Protection of civilians must remain our top-most collective priority.
Throughout my visit, I spoke to dozens of crisis-affected women about the specific challenges and risks they face. I was appalled and shaken by testimonies from women and girls who have been assaulted and abused. These survivors urgently need access to medical and psychosocial support. Every 60 minutes, an alleged incident of gender-based violence is reported in the Central African Republic, and this number is only a fraction of the actual figure due to under-reporting. Ninety-two per cent of victims are women and girls. Victims and survivors must be given the justice they deserve, if this society is to heal and move forward.
I also met humanitarian workers who continue to stay and to deliver despite persistent insecurity. The Central African Republic is one of the most dangerous countries in the world for humanitarians. Three humanitarian workers have been killed so far this year and 28 have been injured.
I was especially impressed by the dedication and courage of staff from international and national NGOs, who put their lives on the line to do all they can to assist and protect people in need. In my meetings with Government officials and members of armed groups, I appealed to all to abide by their obligations under International Humanitarian Law and to cease all acts of violence against civilians and humanitarian personnel and assets.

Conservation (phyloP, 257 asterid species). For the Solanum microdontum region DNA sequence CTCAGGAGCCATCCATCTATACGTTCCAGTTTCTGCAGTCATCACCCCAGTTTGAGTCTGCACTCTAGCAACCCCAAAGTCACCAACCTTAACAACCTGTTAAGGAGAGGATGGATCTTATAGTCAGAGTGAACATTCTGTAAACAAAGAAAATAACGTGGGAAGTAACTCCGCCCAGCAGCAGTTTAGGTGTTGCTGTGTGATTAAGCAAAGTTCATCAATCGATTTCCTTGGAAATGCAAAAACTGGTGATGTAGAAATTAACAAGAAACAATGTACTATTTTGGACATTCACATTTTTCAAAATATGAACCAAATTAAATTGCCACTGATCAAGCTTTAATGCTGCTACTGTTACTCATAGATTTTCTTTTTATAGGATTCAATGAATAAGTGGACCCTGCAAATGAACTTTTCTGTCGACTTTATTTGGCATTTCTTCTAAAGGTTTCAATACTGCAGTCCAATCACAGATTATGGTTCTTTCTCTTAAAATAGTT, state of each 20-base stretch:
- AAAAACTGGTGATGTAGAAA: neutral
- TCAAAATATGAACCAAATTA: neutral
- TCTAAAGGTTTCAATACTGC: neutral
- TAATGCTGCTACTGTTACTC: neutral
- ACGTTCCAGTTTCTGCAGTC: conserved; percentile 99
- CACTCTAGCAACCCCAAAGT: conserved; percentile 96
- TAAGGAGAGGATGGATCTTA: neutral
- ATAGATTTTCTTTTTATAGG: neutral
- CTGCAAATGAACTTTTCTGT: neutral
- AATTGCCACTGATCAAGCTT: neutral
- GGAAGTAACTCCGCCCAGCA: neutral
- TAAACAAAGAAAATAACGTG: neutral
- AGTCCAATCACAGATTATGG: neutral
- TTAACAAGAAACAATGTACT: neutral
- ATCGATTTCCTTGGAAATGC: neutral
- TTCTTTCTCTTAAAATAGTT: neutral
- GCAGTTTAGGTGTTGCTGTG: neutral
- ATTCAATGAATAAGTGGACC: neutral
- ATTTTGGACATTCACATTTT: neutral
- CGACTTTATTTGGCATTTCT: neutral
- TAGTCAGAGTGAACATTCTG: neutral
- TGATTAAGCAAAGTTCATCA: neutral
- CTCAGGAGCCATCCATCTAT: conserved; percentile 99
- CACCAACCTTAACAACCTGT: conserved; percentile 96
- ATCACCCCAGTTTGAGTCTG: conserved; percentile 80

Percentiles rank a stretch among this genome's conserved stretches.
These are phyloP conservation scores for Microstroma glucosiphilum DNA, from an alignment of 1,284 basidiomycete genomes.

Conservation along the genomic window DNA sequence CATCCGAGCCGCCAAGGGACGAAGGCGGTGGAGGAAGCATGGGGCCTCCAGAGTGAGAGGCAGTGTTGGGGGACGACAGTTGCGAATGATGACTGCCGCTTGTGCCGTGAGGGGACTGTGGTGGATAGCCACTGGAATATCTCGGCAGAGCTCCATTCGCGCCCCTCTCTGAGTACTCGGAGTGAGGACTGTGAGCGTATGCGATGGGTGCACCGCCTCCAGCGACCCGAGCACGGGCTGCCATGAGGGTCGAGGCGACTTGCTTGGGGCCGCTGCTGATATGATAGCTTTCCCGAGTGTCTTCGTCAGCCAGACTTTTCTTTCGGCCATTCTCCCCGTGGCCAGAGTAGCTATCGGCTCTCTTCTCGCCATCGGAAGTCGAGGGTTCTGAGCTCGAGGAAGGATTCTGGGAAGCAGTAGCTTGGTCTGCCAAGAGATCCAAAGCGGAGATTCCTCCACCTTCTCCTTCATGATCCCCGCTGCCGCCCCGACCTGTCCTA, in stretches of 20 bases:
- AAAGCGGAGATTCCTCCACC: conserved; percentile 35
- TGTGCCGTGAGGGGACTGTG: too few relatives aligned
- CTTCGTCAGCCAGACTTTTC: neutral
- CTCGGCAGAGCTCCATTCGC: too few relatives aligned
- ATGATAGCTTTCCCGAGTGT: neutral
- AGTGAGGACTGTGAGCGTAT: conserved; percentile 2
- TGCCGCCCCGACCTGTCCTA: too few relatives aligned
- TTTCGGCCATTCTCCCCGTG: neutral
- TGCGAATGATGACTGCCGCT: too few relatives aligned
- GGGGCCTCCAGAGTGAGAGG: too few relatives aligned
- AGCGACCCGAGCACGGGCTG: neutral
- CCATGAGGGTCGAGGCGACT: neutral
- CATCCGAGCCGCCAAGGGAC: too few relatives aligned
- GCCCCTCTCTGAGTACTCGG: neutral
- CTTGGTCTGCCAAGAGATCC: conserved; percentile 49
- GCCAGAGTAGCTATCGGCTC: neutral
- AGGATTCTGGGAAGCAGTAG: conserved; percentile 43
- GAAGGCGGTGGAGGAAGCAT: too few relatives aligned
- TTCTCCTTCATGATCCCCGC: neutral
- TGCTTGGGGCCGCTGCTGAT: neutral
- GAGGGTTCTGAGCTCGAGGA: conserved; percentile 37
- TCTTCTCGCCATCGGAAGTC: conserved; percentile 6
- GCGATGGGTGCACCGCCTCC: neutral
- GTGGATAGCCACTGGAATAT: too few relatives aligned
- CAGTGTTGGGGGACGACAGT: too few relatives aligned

Looking ahead, and in the context of limited resources and competing priorities – including next year’s elections in the Central African Republic – it will be key to ensure that protection of civilians remains the overarching priority during negotiations for the renewal of MINUSCA’s mandate, which is coming up in November.
Ladies and gentlemen,
I want to thank all donors who have generously contributed to the Humanitarian Response Plan so far. Nearly 50 per cent of the required US$430.7 million has been received. This is a considerable increase compared to previous years and has enabled humanitarians to deliver life-saving assistance to 750,000 people every month.
But much more needs to be done, because 50 per cent of the Humanitarian Response Plan is not funded. So existing donors need to scale up humanitarian funding and new donors need to come forward. This is especially important as we are identifying new needs as we gain access to areas that previously were unreachable, for example in the south-east where we now know there are more than 100,000 people who were not included in the Humanitarian Response Plan. At the same time, we have to respond to the impact of surges in violence in new areas, just like in Birao. Without additional funding, important humanitarian operations will have to be scaled down or cut altogether.
The people of the Central African Republic need our help now and we cannot fail them. If we do not step forward, we risk losing the investments the international community has already made to save and protect lives in the Central African Republic.
Thank you very much.